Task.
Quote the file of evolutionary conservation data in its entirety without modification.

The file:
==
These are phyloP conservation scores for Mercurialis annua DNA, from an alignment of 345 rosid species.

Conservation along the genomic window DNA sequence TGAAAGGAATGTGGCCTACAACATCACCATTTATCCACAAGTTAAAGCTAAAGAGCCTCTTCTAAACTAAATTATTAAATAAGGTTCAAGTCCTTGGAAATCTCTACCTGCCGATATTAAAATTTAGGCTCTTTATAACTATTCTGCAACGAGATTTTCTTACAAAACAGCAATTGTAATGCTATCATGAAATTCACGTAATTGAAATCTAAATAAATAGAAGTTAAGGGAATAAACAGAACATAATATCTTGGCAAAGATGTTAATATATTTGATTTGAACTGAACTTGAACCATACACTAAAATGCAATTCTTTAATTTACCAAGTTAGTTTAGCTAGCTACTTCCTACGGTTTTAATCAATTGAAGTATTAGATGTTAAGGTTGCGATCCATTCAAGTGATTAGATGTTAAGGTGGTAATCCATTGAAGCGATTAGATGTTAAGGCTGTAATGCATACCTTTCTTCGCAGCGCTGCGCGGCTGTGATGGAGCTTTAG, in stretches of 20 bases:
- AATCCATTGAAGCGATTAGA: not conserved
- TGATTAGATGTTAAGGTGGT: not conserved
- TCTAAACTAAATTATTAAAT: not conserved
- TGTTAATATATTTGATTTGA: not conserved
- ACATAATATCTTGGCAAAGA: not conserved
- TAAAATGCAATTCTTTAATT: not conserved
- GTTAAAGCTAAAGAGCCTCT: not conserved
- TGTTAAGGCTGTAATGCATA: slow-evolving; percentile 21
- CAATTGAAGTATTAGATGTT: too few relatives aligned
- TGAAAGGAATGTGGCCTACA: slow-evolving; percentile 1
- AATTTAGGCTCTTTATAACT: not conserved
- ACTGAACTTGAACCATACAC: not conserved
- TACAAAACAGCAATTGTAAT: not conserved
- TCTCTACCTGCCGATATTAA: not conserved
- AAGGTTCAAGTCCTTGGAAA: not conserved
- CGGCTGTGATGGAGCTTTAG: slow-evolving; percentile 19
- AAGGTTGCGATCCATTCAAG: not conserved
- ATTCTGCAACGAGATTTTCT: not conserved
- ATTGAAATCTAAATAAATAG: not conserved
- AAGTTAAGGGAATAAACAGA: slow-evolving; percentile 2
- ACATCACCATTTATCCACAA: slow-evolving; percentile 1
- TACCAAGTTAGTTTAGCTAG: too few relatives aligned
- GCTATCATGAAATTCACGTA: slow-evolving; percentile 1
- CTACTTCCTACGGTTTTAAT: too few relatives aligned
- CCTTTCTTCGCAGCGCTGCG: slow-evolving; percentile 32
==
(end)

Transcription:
These are phyloP conservation scores for Mercurialis annua DNA, from an alignment of 345 rosid species.

Conservation along the genomic window DNA sequence TGAAAGGAATGTGGCCTACAACATCACCATTTATCCACAAGTTAAAGCTAAAGAGCCTCTTCTAAACTAAATTATTAAATAAGGTTCAAGTCCTTGGAAATCTCTACCTGCCGATATTAAAATTTAGGCTCTTTATAACTATTCTGCAACGAGATTTTCTTACAAAACAGCAATTGTAATGCTATCATGAAATTCACGTAATTGAAATCTAAATAAATAGAAGTTAAGGGAATAAACAGAACATAATATCTTGGCAAAGATGTTAATATATTTGATTTGAACTGAACTTGAACCATACACTAAAATGCAATTCTTTAATTTACCAAGTTAGTTTAGCTAGCTACTTCCTACGGTTTTAATCAATTGAAGTATTAGATGTTAAGGTTGCGATCCATTCAAGTGATTAGATGTTAAGGTGGTAATCCATTGAAGCGATTAGATGTTAAGGCTGTAATGCATACCTTTCTTCGCAGCGCTGCGCGGCTGTGATGGAGCTTTAG, in stretches of 20 bases:
- AATCCATTGAAGCGATTAGA: not conserved
- TGATTAGATGTTAAGGTGGT: not conserved
- TCTAAACTAAATTATTAAAT: not conserved
- TGTTAATATATTTGATTTGA: not conserved
- ACATAATATCTTGGCAAAGA: not conserved
- TAAAATGCAATTCTTTAATT: not conserved
- GTTAAAGCTAAAGAGCCTCT: not conserved
- TGTTAAGGCTGTAATGCATA: slow-evolving; percentile 21
- CAATTGAAGTATTAGATGTT: too few relatives aligned
- TGAAAGGAATGTGGCCTACA: slow-evolving; percentile 1
- AATTTAGGCTCTTTATAACT: not conserved
- ACTGAACTTGAACCATACAC: not conserved
- TACAAAACAGCAATTGTAAT: not conserved
- TCTCTACCTGCCGATATTAA: not conserved
- AAGGTTCAAGTCCTTGGAAA: not conserved
- CGGCTGTGATGGAGCTTTAG: slow-evolving; percentile 19
- AAGGTTGCGATCCATTCAAG: not conserved
- ATTCTGCAACGAGATTTTCT: not conserved
- ATTGAAATCTAAATAAATAG: not conserved
- AAGTTAAGGGAATAAACAGA: slow-evolving; percentile 2
- ACATCACCATTTATCCACAA: slow-evolving; percentile 1
- TACCAAGTTAGTTTAGCTAG: too few relatives aligned
- GCTATCATGAAATTCACGTA: slow-evolving; percentile 1
- CTACTTCCTACGGTTTTAAT: too few relatives aligned
- CCTTTCTTCGCAGCGCTGCG: slow-evolving; percentile 32